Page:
Under existing law, persons allowed to buy houses in Vietnam are limited and restrictions attached, and they must follow very complicated procedures with local governments. The law also regulates that a foreign buyer can only buy one apartment as a primary residence, not for financial investment or another purpose. They must pay tax in Vietnam and cannot sub-lease the property. By widening the asset classes open to foreigners to apartments and landed houses, by extending the tenure to up to 70 years, and by eliminating the sub-lease prohibition, together with sharp falls in prices since early 2008, the new legislation may well open up new opportunities to support the depressed property market, according to Ms Duong Thuy Dung, Associate Director, CBRE Research and Consulting. After five years of the resolution being implemented, only 126 foreign organisations and individuals had purchased houses in Vietnam as at June 2013, according to MoC figures. Of these, 80 per cent were businesses. It seems that the shortest path a foreigner can take to own a house in Vietnam is to marry a Vietnamese citizen. Of the 126 foreigners granted certificates of housing ownership, 108 were married to Vietnamese citizens.
With Vietnamese lawmakers debating draft laws and proposals, property developers feel optimistic about the ministry’s initiative. Ms Le Ngoc Khanh Tam, General Director of La Vallee de Dalat, a luxurious villa project, said that a number of foreigners had looked at the project after infrastructure was finished, foundations poured, and the first villa completed, but all were waiting to see whether the new law permits ownership. “We have offered a long-term lease option but serious investors prefer ownership,” she said, adding that with growing investment in Vietnam there is increased interest among foreign investors in the property market. “With more and more companies moving to Vietnam, especially those moving away from China, and with the pending Trans-Pacific Partnership, we expect much more foreign interest in villa ownership,” Ms Tam said.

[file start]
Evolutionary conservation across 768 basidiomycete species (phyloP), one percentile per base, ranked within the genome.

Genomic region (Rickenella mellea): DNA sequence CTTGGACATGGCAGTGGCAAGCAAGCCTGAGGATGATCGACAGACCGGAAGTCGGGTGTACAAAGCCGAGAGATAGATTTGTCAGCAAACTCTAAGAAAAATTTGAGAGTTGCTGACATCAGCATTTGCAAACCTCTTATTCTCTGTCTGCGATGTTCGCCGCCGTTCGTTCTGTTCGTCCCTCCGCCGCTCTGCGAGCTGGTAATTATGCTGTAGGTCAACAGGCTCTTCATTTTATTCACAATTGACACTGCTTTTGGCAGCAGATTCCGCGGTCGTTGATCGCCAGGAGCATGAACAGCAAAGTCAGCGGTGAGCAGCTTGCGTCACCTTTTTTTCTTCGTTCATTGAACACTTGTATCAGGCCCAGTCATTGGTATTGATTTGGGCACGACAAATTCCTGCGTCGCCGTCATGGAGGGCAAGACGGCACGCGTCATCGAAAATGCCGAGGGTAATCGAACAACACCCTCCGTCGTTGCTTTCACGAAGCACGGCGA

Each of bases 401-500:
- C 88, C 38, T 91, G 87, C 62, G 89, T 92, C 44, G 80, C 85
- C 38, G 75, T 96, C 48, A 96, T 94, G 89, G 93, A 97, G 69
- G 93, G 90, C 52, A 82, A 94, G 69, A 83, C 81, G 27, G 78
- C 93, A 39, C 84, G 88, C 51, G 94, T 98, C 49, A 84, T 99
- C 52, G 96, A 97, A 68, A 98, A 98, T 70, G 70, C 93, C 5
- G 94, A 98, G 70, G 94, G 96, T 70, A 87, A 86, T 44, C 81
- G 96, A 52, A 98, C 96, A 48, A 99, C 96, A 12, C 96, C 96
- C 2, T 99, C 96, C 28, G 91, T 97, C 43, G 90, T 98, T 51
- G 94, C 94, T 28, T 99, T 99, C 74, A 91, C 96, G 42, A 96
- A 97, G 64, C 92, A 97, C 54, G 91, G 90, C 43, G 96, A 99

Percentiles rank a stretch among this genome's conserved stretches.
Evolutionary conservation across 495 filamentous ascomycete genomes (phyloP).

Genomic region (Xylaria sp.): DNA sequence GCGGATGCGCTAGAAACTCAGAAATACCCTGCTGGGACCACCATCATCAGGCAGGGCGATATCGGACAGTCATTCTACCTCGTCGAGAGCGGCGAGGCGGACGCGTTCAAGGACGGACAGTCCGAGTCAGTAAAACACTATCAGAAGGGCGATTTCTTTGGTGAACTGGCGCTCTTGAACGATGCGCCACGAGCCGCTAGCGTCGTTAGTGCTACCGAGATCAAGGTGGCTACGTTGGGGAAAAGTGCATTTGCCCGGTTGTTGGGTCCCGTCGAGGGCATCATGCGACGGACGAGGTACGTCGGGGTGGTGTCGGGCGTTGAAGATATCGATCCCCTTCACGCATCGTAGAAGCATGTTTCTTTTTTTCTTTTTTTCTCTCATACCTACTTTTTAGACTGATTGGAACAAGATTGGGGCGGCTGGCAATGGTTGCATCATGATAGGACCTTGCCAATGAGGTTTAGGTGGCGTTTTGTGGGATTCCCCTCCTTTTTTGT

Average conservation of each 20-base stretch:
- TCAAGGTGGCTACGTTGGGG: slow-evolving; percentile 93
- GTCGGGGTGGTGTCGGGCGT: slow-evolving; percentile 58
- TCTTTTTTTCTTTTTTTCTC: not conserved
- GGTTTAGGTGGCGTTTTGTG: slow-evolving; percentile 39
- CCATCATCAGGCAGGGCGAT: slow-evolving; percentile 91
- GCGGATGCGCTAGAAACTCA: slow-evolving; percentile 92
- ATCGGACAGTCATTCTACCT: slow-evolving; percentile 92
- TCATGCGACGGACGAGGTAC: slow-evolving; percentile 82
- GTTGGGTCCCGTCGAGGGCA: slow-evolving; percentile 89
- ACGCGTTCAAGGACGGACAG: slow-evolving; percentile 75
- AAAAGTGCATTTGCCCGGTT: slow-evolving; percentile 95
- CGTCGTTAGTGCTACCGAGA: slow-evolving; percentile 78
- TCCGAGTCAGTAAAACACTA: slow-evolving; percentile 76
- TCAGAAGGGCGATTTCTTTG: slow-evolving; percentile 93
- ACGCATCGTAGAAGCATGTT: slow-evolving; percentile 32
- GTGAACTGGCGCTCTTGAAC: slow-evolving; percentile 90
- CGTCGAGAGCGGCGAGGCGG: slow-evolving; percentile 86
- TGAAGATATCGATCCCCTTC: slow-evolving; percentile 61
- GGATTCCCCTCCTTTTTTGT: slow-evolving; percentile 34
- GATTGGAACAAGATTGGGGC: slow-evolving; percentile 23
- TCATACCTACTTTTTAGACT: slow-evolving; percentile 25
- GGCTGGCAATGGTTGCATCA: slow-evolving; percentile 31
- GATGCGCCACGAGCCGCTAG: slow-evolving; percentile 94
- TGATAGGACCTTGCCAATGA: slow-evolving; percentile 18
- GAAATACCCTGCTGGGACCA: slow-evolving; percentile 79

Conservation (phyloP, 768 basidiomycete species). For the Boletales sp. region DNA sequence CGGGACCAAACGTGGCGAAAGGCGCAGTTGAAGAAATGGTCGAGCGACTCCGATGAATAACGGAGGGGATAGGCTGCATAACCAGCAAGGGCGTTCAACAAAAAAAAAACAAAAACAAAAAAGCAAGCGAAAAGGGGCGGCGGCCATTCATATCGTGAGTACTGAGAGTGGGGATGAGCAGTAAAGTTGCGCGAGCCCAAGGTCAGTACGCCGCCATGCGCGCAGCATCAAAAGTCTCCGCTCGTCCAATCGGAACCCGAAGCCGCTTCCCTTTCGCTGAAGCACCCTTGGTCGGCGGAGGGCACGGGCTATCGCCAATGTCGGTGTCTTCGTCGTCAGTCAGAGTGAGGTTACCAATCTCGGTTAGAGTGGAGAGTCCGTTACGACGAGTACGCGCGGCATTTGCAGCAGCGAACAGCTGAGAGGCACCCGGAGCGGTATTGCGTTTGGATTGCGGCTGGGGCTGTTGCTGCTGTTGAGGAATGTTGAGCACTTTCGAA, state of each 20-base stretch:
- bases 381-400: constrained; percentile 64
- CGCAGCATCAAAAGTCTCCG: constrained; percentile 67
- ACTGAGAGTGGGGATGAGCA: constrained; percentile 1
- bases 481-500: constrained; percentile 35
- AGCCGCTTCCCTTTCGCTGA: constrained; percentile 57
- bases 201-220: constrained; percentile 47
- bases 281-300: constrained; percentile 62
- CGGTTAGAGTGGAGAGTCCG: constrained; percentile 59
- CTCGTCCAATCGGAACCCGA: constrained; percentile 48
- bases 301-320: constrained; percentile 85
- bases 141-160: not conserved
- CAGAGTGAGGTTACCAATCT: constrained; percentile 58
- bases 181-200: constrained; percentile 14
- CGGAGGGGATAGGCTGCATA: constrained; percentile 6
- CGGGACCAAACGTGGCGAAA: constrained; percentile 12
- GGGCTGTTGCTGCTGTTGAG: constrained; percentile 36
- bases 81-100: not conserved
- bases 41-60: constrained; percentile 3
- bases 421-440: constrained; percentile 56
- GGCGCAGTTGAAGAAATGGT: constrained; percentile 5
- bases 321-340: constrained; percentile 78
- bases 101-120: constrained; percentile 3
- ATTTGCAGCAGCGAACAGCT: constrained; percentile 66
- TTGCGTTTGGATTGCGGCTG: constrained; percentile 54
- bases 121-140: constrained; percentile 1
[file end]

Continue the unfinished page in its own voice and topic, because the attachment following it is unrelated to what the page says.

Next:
The new policy will indeed provide a source of potential homebuyers for the local property market, said Mr Pham Vu Hai Anh, Manager of the Marketing Department at the Hong Hac Dai Lai JSC, with the number of foreigners interested in its projects rising significantly over recent months. “Local developers can also gain experience in creating a transparent and stable market thanks to the upcoming involvement of foreign investors,” he said.
Rather than just sitting back and waiting for the new proposals to be approved, many developers have spent a great deal of effort supporting foreign homebuyers. According to Mr Nguyen Buu Hoi, Deputy Director of the Phu My Hung Development Co., the first cases of foreigners certificated with housing ownership in the Phu My Hung urban area were seen in the early days of this year. “The largest bottleneck foreigners face is the complex procedures,” he confirmed. “We have a specific Legal Affairs Division that is responsible for supporting our foreign customers in completing procedures in the shortest possible time.”
Insiders are encouraged by the move and believe it is a positive step forward for the property market, but also predict that it is unlikely there will be a massive influx of foreigners buying property in Vietnam. “Removing the restrictions on foreign ownership is not the only solution to the problems facing the real estate sector over the last five years,” one insider said. Housing prices remain relatively high, and this is one reason foreigners are hesitant to buy houses in Vietnam. Foreign buyers have been and will be following the market carefully and will be keen to buy only when they see the market is turning round.